Shaktadavaitavada is a term that refers to a tradition of Hindu philosophy that regards Shakti, the feminine principle of energy and power, as the ultimate reality (Brahman) and the source of all existence. Shaktadavaitavada literally means “the path of nondualistic Shakti”, implying that there is no distinction between Shakti and Brahman, or between the individual self (Atman) and the supreme self (Paramatman).

The Bahvricha Upanishad is one of the oldest Upanishads, and it contains a number of passages that reveal the feminine aspect of the Self. In one passage, the Upanishad describes the Self as a woman, saying:

“The Self is a woman, the wise say. She is the mother of the universe, the source of all life. She is the womb from which all things are born, and the tomb into which all things return.”

In another passage, the Upanishad compares the Self to a river, saying:

“The Self is like a river, ever flowing and ever changing. It is the source of all life, and it is the destination of all things. It is the feminine principle, the womb of creation, and the tomb of dissolution.”

These passages suggest that the Upanishads see the Self as a feminine principle, a source of life and creativity. This is in contrast to the more masculine view of the Self that is often found in Western philosophy, which sees the Self as a rational, individualistic entity.

The feminine aspect of the Self is also seen in the Upanishads’ use of the word “Shakti” to refer to the power of the Self. Shakti is a Sanskrit word that means “power” or “energy,” and it is often used to refer to the feminine aspect of the divine. In the Upanishads, Shakti is seen as the creative force of the universe, the power that brings all things into being.

The feminine aspect of the Self is a reminder that the Self is not just a rational, individualistic entity. It is also a source of life, creativity, and power. It is the womb of creation, the tomb of dissolution, and the river of life.

One of the texts that belongs to this tradition is the Bahvricha Upanishad, a medieval Shakta Upanishad attached to the Rigveda. The Upanishad is notable for asserting that the Self (soul, Atman) is a Goddess who alone existed before the creation of the universe. She is the supreme power, asserts the text, she is the ultimate reality (Brahman), from her being, and because of her the universe was born, she is the knowledge, the consciousness, and the soul (Atman) of every being.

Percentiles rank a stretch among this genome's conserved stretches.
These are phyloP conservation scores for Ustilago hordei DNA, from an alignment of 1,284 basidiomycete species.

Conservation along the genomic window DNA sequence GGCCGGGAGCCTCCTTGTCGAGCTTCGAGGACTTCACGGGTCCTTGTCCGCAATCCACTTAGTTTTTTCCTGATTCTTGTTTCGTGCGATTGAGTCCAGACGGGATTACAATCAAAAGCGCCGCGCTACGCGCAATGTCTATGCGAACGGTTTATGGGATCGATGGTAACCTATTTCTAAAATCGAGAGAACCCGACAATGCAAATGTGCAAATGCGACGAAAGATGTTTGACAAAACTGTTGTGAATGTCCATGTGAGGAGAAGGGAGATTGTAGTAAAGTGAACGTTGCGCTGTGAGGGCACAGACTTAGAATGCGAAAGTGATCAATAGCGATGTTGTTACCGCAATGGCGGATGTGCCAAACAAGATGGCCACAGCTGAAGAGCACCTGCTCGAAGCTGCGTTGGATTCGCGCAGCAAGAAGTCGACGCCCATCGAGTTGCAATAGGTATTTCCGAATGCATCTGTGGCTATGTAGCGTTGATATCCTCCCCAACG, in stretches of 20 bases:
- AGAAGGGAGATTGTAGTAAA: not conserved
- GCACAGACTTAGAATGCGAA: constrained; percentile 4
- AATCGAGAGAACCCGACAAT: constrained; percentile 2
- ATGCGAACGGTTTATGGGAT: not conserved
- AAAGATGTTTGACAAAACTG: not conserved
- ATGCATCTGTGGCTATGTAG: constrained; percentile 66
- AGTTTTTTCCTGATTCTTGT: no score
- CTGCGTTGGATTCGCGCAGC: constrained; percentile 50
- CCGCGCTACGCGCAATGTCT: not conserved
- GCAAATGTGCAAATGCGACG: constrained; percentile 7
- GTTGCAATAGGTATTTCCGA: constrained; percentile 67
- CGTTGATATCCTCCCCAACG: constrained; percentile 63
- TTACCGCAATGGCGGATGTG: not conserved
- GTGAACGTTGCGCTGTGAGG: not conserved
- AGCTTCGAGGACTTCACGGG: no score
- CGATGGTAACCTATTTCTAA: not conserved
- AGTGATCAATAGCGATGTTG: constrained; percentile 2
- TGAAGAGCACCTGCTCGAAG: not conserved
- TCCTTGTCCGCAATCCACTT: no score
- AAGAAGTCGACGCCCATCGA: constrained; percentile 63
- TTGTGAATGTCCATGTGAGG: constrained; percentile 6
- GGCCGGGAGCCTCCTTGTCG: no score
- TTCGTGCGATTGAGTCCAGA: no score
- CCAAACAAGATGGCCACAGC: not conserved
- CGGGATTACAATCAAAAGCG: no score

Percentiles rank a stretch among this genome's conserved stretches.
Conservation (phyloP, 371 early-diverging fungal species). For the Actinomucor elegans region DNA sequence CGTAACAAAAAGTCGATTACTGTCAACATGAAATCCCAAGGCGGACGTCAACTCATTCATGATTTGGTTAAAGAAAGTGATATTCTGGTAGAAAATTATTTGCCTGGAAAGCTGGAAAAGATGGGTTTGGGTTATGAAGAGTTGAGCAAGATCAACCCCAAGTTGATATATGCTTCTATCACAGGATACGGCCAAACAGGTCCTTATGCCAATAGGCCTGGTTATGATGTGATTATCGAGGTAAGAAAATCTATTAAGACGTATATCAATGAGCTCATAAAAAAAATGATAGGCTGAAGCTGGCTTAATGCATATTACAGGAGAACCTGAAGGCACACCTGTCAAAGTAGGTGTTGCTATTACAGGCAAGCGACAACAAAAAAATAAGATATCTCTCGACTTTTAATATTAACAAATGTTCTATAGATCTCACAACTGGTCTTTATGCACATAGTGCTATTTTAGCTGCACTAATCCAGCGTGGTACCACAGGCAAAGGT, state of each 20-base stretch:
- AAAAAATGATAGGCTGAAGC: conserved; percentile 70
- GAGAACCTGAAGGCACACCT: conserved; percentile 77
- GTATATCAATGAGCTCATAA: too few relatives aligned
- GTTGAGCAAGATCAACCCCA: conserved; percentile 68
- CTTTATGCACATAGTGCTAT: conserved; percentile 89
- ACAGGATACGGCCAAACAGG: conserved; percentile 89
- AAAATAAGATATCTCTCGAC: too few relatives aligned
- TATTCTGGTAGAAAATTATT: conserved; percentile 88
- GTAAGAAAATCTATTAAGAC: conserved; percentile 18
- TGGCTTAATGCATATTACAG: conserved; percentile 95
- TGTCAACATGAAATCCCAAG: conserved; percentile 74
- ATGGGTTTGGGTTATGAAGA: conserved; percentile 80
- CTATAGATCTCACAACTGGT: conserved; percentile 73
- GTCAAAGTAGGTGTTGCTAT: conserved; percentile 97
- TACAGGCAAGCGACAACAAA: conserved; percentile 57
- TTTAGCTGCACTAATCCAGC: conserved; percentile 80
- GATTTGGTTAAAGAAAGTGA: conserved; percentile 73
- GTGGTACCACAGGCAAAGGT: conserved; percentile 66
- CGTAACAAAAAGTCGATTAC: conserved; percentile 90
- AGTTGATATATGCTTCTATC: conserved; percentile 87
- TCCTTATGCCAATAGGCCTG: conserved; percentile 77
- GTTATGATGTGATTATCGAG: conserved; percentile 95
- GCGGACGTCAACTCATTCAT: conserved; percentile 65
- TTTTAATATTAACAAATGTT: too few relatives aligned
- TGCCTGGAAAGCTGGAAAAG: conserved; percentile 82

The Upanishad opens with the declaration: “Devi is one and she alone existed in the beginning” (verse 1). Devi, meaning “the Goddess”, is identified with Kama, meaning “love”, and Atman, meaning “soul”. The Upanishad states that not only Brahma, Vishnu, and Rudra are her progeny but every being in the universe is her creation (verse 2). The Upanishad describes Devi as identical to all truth and reality, and whatever is not she as unreal, non-truth, and non-self. She is the ultimate unchanging reality (Brahman), the consciousness, the bliss who shines by herself. She is everywhere, within and without, asserts the Upanishad. She is pure, she is love and she symbolized as the Tripurasundari goddess is the form of all.

The Upanishad also presents a dialogue between Devi and Brahma, in which Devi reveals her true nature as Brahman and instructs Brahma on how to worship her. She says: “I am Brahman alone; I am Shiva alone; I am Hari alone; I am Indra alone; I am all this universe; I am five elements; I am all beings” (verse 5). She teaches Brahma to meditate on her as his own self, to chant her name as Omkara, to offer her oblations with fire, to worship her with flowers, incense, lamps, and food, and to recite her mantra: “Aim Hrim Klim Chamundayai Vicche” (verse 6).

The Upanishad concludes with a benediction that whoever studies this Upanishad attains liberation from samsara, the cycle of birth and death, and becomes one with Devi. The Upanishad thus exemplifies the Shaktadavaitavada tradition by affirming the oneness of Shakti and Brahman, and by prescribing a devotional practice of meditation, mantra, and ritual to realize this oneness.

The Bahvricha Upanishad is a fascinating text that reveals the feminine aspect of the Self and the ultimate reality. It invites us to explore the Shaktadavaitavada tradition and to experience the power and love of Devi in our own lives.

Works Cited:
(1) Tripuratapini Upanishad – Wikipedia.
(2) Bhahvrucha Upanishad – Brahma Granth.
(3) Tripuratapini Upanishad – Brahma.